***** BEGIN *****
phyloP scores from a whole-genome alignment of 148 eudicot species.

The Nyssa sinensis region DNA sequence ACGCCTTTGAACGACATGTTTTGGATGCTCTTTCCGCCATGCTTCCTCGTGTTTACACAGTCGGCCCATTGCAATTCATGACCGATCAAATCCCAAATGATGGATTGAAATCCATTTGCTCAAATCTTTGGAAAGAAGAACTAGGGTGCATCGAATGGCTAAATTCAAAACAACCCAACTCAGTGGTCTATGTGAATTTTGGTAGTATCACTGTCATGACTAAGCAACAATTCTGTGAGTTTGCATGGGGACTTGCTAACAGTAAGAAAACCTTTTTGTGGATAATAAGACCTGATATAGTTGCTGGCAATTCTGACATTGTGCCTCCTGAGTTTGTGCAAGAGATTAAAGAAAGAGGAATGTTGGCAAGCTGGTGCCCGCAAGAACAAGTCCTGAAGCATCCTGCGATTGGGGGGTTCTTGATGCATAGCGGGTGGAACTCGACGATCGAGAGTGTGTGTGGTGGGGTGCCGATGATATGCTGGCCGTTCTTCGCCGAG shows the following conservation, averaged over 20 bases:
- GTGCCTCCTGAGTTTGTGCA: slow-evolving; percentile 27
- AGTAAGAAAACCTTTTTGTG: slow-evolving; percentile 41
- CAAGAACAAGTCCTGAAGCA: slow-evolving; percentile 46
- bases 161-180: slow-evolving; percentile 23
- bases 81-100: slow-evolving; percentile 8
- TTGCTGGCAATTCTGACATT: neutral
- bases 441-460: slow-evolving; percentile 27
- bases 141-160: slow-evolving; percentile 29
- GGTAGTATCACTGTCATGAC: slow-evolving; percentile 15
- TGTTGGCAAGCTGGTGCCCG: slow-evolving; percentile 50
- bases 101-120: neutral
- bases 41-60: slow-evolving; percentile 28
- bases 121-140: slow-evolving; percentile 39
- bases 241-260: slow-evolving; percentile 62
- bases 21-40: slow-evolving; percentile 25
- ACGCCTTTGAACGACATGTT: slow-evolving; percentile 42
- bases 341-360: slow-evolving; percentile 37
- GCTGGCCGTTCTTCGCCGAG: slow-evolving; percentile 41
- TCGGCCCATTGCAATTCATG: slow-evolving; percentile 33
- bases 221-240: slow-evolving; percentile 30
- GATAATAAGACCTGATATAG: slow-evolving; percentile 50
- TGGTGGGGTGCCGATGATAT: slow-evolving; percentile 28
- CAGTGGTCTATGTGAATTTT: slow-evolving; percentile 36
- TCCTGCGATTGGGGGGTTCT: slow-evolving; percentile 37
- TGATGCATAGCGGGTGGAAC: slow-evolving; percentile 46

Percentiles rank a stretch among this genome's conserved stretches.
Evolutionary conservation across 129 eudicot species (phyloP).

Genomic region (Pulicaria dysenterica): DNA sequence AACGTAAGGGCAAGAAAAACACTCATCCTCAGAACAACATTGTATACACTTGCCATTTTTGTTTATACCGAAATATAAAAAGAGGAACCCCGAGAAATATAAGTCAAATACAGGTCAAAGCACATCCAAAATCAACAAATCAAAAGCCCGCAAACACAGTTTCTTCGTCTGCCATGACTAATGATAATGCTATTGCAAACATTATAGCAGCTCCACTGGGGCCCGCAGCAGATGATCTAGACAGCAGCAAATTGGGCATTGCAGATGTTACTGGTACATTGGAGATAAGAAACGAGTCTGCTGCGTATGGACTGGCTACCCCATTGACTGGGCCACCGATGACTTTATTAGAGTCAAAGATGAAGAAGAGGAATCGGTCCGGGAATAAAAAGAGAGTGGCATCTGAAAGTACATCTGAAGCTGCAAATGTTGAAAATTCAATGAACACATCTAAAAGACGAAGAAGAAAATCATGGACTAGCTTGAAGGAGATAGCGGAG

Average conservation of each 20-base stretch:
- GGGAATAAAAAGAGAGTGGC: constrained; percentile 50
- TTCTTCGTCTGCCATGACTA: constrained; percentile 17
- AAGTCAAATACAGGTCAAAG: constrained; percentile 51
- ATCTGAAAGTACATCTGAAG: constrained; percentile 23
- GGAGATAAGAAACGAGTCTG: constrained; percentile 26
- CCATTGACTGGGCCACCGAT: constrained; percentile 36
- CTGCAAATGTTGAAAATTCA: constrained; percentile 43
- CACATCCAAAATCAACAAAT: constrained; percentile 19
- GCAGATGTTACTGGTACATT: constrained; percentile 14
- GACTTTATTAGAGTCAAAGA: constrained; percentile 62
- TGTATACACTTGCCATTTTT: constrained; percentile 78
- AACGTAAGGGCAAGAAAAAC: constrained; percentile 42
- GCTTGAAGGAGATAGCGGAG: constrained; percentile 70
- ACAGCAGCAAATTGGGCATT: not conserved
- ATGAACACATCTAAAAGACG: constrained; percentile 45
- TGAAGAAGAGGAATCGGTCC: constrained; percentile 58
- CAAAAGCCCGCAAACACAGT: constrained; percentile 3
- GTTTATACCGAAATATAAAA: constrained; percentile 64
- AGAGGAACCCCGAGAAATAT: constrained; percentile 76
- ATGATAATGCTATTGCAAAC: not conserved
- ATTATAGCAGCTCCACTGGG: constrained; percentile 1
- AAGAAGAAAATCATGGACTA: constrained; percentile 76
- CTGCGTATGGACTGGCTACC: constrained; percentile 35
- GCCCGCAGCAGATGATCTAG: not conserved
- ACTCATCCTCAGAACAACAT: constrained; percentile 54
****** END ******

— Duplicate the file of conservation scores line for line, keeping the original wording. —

phyloP scores from a whole-genome alignment of 148 eudicot species.

The Nyssa sinensis region DNA sequence ACGCCTTTGAACGACATGTTTTGGATGCTCTTTCCGCCATGCTTCCTCGTGTTTACACAGTCGGCCCATTGCAATTCATGACCGATCAAATCCCAAATGATGGATTGAAATCCATTTGCTCAAATCTTTGGAAAGAAGAACTAGGGTGCATCGAATGGCTAAATTCAAAACAACCCAACTCAGTGGTCTATGTGAATTTTGGTAGTATCACTGTCATGACTAAGCAACAATTCTGTGAGTTTGCATGGGGACTTGCTAACAGTAAGAAAACCTTTTTGTGGATAATAAGACCTGATATAGTTGCTGGCAATTCTGACATTGTGCCTCCTGAGTTTGTGCAAGAGATTAAAGAAAGAGGAATGTTGGCAAGCTGGTGCCCGCAAGAACAAGTCCTGAAGCATCCTGCGATTGGGGGGTTCTTGATGCATAGCGGGTGGAACTCGACGATCGAGAGTGTGTGTGGTGGGGTGCCGATGATATGCTGGCCGTTCTTCGCCGAG shows the following conservation, averaged over 20 bases:
- GTGCCTCCTGAGTTTGTGCA: slow-evolving; percentile 27
- AGTAAGAAAACCTTTTTGTG: slow-evolving; percentile 41
- CAAGAACAAGTCCTGAAGCA: slow-evolving; percentile 46
- bases 161-180: slow-evolving; percentile 23
- bases 81-100: slow-evolving; percentile 8
- TTGCTGGCAATTCTGACATT: neutral
- bases 441-460: slow-evolving; percentile 27
- bases 141-160: slow-evolving; percentile 29
- GGTAGTATCACTGTCATGAC: slow-evolving; percentile 15
- TGTTGGCAAGCTGGTGCCCG: slow-evolving; percentile 50
- bases 101-120: neutral
- bases 41-60: slow-evolving; percentile 28
- bases 121-140: slow-evolving; percentile 39
- bases 241-260: slow-evolving; percentile 62
- bases 21-40: slow-evolving; percentile 25
- ACGCCTTTGAACGACATGTT: slow-evolving; percentile 42
- bases 341-360: slow-evolving; percentile 37
- GCTGGCCGTTCTTCGCCGAG: slow-evolving; percentile 41
- TCGGCCCATTGCAATTCATG: slow-evolving; percentile 33
- bases 221-240: slow-evolving; percentile 30
- GATAATAAGACCTGATATAG: slow-evolving; percentile 50
- TGGTGGGGTGCCGATGATAT: slow-evolving; percentile 28
- CAGTGGTCTATGTGAATTTT: slow-evolving; percentile 36
- TCCTGCGATTGGGGGGTTCT: slow-evolving; percentile 37
- TGATGCATAGCGGGTGGAAC: slow-evolving; percentile 46

Percentiles rank a stretch among this genome's conserved stretches.
Evolutionary conservation across 129 eudicot species (phyloP).

Genomic region (Pulicaria dysenterica): DNA sequence AACGTAAGGGCAAGAAAAACACTCATCCTCAGAACAACATTGTATACACTTGCCATTTTTGTTTATACCGAAATATAAAAAGAGGAACCCCGAGAAATATAAGTCAAATACAGGTCAAAGCACATCCAAAATCAACAAATCAAAAGCCCGCAAACACAGTTTCTTCGTCTGCCATGACTAATGATAATGCTATTGCAAACATTATAGCAGCTCCACTGGGGCCCGCAGCAGATGATCTAGACAGCAGCAAATTGGGCATTGCAGATGTTACTGGTACATTGGAGATAAGAAACGAGTCTGCTGCGTATGGACTGGCTACCCCATTGACTGGGCCACCGATGACTTTATTAGAGTCAAAGATGAAGAAGAGGAATCGGTCCGGGAATAAAAAGAGAGTGGCATCTGAAAGTACATCTGAAGCTGCAAATGTTGAAAATTCAATGAACACATCTAAAAGACGAAGAAGAAAATCATGGACTAGCTTGAAGGAGATAGCGGAG

Average conservation of each 20-base stretch:
- GGGAATAAAAAGAGAGTGGC: constrained; percentile 50
- TTCTTCGTCTGCCATGACTA: constrained; percentile 17
- AAGTCAAATACAGGTCAAAG: constrained; percentile 51
- ATCTGAAAGTACATCTGAAG: constrained; percentile 23
- GGAGATAAGAAACGAGTCTG: constrained; percentile 26
- CCATTGACTGGGCCACCGAT: constrained; percentile 36
- CTGCAAATGTTGAAAATTCA: constrained; percentile 43
- CACATCCAAAATCAACAAAT: constrained; percentile 19
- GCAGATGTTACTGGTACATT: constrained; percentile 14
- GACTTTATTAGAGTCAAAGA: constrained; percentile 62
- TGTATACACTTGCCATTTTT: constrained; percentile 78
- AACGTAAGGGCAAGAAAAAC: constrained; percentile 42
- GCTTGAAGGAGATAGCGGAG: constrained; percentile 70
- ACAGCAGCAAATTGGGCATT: not conserved
- ATGAACACATCTAAAAGACG: constrained; percentile 45
- TGAAGAAGAGGAATCGGTCC: constrained; percentile 58
- CAAAAGCCCGCAAACACAGT: constrained; percentile 3
- GTTTATACCGAAATATAAAA: constrained; percentile 64
- AGAGGAACCCCGAGAAATAT: constrained; percentile 76
- ATGATAATGCTATTGCAAAC: not conserved
- ATTATAGCAGCTCCACTGGG: constrained; percentile 1
- AAGAAGAAAATCATGGACTA: constrained; percentile 76
- CTGCGTATGGACTGGCTACC: constrained; percentile 35
- GCCCGCAGCAGATGATCTAG: not conserved
- ACTCATCCTCAGAACAACAT: constrained; percentile 54